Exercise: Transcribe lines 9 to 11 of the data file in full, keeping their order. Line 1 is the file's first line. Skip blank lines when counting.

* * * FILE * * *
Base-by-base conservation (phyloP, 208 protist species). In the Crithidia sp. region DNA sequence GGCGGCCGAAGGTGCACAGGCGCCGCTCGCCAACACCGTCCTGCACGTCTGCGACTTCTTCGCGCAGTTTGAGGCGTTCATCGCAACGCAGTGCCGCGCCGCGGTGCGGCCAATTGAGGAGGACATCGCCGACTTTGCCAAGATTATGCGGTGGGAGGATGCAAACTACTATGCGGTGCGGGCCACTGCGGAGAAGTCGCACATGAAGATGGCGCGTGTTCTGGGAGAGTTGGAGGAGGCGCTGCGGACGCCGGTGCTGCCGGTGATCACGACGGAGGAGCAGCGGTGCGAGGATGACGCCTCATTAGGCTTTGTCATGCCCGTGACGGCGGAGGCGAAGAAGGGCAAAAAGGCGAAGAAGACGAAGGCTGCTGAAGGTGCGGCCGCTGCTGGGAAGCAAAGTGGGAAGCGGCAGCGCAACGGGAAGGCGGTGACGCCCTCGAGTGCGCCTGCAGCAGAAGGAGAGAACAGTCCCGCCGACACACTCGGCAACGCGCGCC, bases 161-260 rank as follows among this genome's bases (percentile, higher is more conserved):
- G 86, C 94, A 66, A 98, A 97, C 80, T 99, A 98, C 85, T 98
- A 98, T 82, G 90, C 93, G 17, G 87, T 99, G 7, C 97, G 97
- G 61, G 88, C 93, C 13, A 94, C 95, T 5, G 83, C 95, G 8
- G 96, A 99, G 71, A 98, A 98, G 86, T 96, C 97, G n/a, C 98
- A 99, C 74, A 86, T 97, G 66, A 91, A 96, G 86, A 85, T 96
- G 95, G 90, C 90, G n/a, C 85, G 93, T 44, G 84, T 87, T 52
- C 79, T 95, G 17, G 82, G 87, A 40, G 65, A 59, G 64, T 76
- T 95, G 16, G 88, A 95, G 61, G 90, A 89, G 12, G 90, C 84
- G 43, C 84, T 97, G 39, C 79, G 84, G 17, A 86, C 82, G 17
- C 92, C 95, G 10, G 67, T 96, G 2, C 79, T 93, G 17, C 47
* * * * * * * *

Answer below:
- T 95, G 16, G 88, A 95, G 61, G 90, A 89, G 12, G 90, C 84
- G 43, C 84, T 97, G 39, C 79, G 84, G 17, A 86, C 82, G 17
- C 92, C 95, G 10, G 67, T 96, G 2, C 79, T 93, G 17, C 47